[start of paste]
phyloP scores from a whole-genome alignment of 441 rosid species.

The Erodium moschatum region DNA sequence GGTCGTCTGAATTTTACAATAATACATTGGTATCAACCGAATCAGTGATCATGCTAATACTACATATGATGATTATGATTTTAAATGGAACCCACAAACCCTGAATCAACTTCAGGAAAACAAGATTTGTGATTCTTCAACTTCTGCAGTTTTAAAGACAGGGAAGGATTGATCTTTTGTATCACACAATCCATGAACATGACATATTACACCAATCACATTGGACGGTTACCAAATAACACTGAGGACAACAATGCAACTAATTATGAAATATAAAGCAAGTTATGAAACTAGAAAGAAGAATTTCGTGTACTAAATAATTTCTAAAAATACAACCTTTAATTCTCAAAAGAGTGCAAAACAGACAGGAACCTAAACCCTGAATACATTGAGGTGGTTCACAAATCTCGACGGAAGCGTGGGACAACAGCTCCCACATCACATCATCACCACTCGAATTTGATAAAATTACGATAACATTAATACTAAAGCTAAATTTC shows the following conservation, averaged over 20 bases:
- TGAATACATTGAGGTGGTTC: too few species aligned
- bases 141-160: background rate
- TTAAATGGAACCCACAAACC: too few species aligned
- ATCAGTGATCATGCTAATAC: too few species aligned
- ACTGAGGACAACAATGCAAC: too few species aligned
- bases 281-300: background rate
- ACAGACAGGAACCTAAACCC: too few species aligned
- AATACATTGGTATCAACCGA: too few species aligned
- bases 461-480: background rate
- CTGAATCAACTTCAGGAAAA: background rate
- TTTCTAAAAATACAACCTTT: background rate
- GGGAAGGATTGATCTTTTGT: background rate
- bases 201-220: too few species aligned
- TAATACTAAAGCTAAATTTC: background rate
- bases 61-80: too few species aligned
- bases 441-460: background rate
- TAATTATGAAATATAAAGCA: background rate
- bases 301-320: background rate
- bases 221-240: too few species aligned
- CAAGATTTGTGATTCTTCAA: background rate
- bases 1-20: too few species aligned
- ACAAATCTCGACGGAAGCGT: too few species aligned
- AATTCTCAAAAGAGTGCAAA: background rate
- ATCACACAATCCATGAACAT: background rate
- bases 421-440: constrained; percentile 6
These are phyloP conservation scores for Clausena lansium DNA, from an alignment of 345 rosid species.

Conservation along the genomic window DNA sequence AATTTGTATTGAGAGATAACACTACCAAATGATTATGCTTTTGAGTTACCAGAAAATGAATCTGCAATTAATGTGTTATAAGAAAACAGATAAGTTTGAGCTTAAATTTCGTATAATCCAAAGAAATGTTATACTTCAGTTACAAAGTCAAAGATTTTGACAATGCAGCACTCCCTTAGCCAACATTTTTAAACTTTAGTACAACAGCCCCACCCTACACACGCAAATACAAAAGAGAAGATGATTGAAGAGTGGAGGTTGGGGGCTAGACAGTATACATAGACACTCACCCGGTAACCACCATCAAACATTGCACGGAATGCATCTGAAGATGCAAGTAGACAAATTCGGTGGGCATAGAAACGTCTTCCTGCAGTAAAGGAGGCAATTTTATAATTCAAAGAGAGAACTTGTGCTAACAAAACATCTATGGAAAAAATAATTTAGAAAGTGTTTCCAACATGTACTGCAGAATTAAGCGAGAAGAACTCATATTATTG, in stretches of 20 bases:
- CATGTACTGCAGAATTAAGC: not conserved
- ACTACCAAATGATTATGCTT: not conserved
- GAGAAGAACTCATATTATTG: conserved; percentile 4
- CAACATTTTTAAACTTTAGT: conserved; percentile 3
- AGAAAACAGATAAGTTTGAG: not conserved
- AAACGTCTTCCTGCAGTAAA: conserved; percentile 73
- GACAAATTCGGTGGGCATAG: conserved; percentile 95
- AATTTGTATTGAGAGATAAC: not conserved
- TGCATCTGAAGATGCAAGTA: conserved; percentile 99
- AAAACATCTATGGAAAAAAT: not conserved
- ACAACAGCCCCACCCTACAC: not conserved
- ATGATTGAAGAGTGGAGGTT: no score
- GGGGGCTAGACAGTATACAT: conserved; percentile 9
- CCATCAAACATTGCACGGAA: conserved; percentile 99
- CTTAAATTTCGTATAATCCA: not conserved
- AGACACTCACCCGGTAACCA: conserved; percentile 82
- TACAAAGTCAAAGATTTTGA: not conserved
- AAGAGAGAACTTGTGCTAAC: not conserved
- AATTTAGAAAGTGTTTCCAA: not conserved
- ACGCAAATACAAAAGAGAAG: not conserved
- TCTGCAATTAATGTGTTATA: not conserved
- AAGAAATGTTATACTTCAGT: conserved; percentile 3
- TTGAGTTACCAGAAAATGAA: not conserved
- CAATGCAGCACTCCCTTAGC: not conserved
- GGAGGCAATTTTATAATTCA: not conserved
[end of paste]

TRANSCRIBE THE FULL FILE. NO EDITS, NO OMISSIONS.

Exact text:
phyloP scores from a whole-genome alignment of 441 rosid species.

The Erodium moschatum region DNA sequence GGTCGTCTGAATTTTACAATAATACATTGGTATCAACCGAATCAGTGATCATGCTAATACTACATATGATGATTATGATTTTAAATGGAACCCACAAACCCTGAATCAACTTCAGGAAAACAAGATTTGTGATTCTTCAACTTCTGCAGTTTTAAAGACAGGGAAGGATTGATCTTTTGTATCACACAATCCATGAACATGACATATTACACCAATCACATTGGACGGTTACCAAATAACACTGAGGACAACAATGCAACTAATTATGAAATATAAAGCAAGTTATGAAACTAGAAAGAAGAATTTCGTGTACTAAATAATTTCTAAAAATACAACCTTTAATTCTCAAAAGAGTGCAAAACAGACAGGAACCTAAACCCTGAATACATTGAGGTGGTTCACAAATCTCGACGGAAGCGTGGGACAACAGCTCCCACATCACATCATCACCACTCGAATTTGATAAAATTACGATAACATTAATACTAAAGCTAAATTTC shows the following conservation, averaged over 20 bases:
- TGAATACATTGAGGTGGTTC: too few species aligned
- bases 141-160: background rate
- TTAAATGGAACCCACAAACC: too few species aligned
- ATCAGTGATCATGCTAATAC: too few species aligned
- ACTGAGGACAACAATGCAAC: too few species aligned
- bases 281-300: background rate
- ACAGACAGGAACCTAAACCC: too few species aligned
- AATACATTGGTATCAACCGA: too few species aligned
- bases 461-480: background rate
- CTGAATCAACTTCAGGAAAA: background rate
- TTTCTAAAAATACAACCTTT: background rate
- GGGAAGGATTGATCTTTTGT: background rate
- bases 201-220: too few species aligned
- TAATACTAAAGCTAAATTTC: background rate
- bases 61-80: too few species aligned
- bases 441-460: background rate
- TAATTATGAAATATAAAGCA: background rate
- bases 301-320: background rate
- bases 221-240: too few species aligned
- CAAGATTTGTGATTCTTCAA: background rate
- bases 1-20: too few species aligned
- ACAAATCTCGACGGAAGCGT: too few species aligned
- AATTCTCAAAAGAGTGCAAA: background rate
- ATCACACAATCCATGAACAT: background rate
- bases 421-440: constrained; percentile 6
These are phyloP conservation scores for Clausena lansium DNA, from an alignment of 345 rosid species.

Conservation along the genomic window DNA sequence AATTTGTATTGAGAGATAACACTACCAAATGATTATGCTTTTGAGTTACCAGAAAATGAATCTGCAATTAATGTGTTATAAGAAAACAGATAAGTTTGAGCTTAAATTTCGTATAATCCAAAGAAATGTTATACTTCAGTTACAAAGTCAAAGATTTTGACAATGCAGCACTCCCTTAGCCAACATTTTTAAACTTTAGTACAACAGCCCCACCCTACACACGCAAATACAAAAGAGAAGATGATTGAAGAGTGGAGGTTGGGGGCTAGACAGTATACATAGACACTCACCCGGTAACCACCATCAAACATTGCACGGAATGCATCTGAAGATGCAAGTAGACAAATTCGGTGGGCATAGAAACGTCTTCCTGCAGTAAAGGAGGCAATTTTATAATTCAAAGAGAGAACTTGTGCTAACAAAACATCTATGGAAAAAATAATTTAGAAAGTGTTTCCAACATGTACTGCAGAATTAAGCGAGAAGAACTCATATTATTG, in stretches of 20 bases:
- CATGTACTGCAGAATTAAGC: not conserved
- ACTACCAAATGATTATGCTT: not conserved
- GAGAAGAACTCATATTATTG: conserved; percentile 4
- CAACATTTTTAAACTTTAGT: conserved; percentile 3
- AGAAAACAGATAAGTTTGAG: not conserved
- AAACGTCTTCCTGCAGTAAA: conserved; percentile 73
- GACAAATTCGGTGGGCATAG: conserved; percentile 95
- AATTTGTATTGAGAGATAAC: not conserved
- TGCATCTGAAGATGCAAGTA: conserved; percentile 99
- AAAACATCTATGGAAAAAAT: not conserved
- ACAACAGCCCCACCCTACAC: not conserved
- ATGATTGAAGAGTGGAGGTT: no score
- GGGGGCTAGACAGTATACAT: conserved; percentile 9
- CCATCAAACATTGCACGGAA: conserved; percentile 99
- CTTAAATTTCGTATAATCCA: not conserved
- AGACACTCACCCGGTAACCA: conserved; percentile 82
- TACAAAGTCAAAGATTTTGA: not conserved
- AAGAGAGAACTTGTGCTAAC: not conserved
- AATTTAGAAAGTGTTTCCAA: not conserved
- ACGCAAATACAAAAGAGAAG: not conserved
- TCTGCAATTAATGTGTTATA: not conserved
- AAGAAATGTTATACTTCAGT: conserved; percentile 3
- TTGAGTTACCAGAAAATGAA: not conserved
- CAATGCAGCACTCCCTTAGC: not conserved
- GGAGGCAATTTTATAATTCA: not conserved